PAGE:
Sun, Oct 07, 2007 - Page 9 News List

Greenland: where discovery of diamonds meets hard geostrategy


Helicopters have been hard to hire in Greenland this summer. In most countries that would not be a big problem, but for the locals on the world's biggest island -- where there are no road networks and sparse settlements are often 150km apart -- it can make life tricky.

The scarcity has been caused by a diamond rush with prospectors, mostly from North America, believing they can strike it rich. As the ice cap recedes due to rising temperatures, rock covered for centuries could produce spectacular finds. The interest in the Greenland tundra was sparked partly by the announcement this year of the discovery of a 2.4-carat diamond at Garnet lake in west Greenland, the largest of 236 diamonds found in a trial dig in the area by Hudson Resources of Vancouver.

While the Hudson company was willing to announce its find, presumably to encourage its investors, most prospectors are less keen to discuss their activities in this vast mineral rich wilderness.

The belief in Greenland's potential riches stems from the fact that the geology is identical to that found across the now ice-free northwest passage in Canada, which has led to large opencast mining in the Arctic region.

But Greenland has other potential riches too. Gold has been discovered and is already being mined, although so far at a loss, and there are deposits of other minerals such as zinc that could be exploited. Oil giants are negotiating licenses to explore blocks of the coastline covering thousands of square kilometers.

The dash for minerals is fueling another debate in Greenland: whether the country should go for independence from Denmark.

With its population of 56,000 scattered over an area almost the size of Europe, Greenland is heavily dependent on a subsidy from Denmark for survival. The island has internal self-government but Denmark is responsible for foreign policy.

Aleqa Hammond, the foreign minister in Greenland's home-rule government, hopes that the oil and mineral companies moving in will create sufficient wealth for her country to break from colonial rule.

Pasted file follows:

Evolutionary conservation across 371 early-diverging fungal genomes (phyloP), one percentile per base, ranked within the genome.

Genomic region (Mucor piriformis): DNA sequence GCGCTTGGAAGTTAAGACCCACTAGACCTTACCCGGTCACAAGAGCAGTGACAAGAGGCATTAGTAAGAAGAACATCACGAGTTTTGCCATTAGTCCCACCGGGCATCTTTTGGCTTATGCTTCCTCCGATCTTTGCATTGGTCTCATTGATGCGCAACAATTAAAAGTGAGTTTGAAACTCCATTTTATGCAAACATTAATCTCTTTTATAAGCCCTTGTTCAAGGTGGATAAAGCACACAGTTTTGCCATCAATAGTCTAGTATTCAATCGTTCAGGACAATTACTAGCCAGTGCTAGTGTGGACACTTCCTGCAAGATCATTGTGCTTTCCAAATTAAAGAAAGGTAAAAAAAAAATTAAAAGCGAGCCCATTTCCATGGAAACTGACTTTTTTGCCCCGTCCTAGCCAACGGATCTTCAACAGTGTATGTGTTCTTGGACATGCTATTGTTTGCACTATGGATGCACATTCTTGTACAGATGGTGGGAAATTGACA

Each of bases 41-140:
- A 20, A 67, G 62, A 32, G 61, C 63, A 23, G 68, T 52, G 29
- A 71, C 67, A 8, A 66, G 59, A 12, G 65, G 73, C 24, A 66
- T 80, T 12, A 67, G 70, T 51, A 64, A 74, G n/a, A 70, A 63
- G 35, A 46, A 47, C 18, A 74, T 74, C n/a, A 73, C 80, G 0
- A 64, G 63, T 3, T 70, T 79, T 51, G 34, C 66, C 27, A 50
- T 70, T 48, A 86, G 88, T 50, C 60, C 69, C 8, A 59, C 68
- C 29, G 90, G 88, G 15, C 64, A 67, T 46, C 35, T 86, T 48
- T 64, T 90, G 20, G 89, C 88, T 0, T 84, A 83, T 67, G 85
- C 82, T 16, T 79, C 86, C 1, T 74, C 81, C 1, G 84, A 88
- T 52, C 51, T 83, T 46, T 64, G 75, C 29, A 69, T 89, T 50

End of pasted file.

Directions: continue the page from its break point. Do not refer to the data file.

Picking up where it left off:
"It is natural for a country to want to be independent. We do not feel ourselves part of Europe -- we are an Arctic people -- but our way of life is changing and we have to change with it. My mother's generation fought for Greenland homeland government and achieved it in 1979, leaving only foreign affairs and defense in the hands of Denmark," she said.

"Then, we could not strike out alone because we were so heavily dependent on Danish money, and we still are, but we can change that by exploiting our natural resources to achieve financial and political independence," she said.

But some argue that independence has dangers. Greenland is the land mass closest to the North Pole and has rapidly assumed greater strategic importance as its much more powerful and populous neighbors vie for a slice of the Arctic's supposed mineral wealth. The US is strengthening its air base at Thule on the extreme north of the island and the Russians have already planted flags on the sea bed.

But rather than putting her faith in mineral wealth, Hammond believes that her country's best prospect of buying its independence lies in hydroelectricity.

The vast lakes and melting ice cap provide enormous potential for electricity free from fossil fuel and the Greenland government is negotiating with Alcoa, an aluminum company, to built the world's second largest smelter. No contract has been signed but the minister hopes this project will provide 3,500 much-needed jobs.

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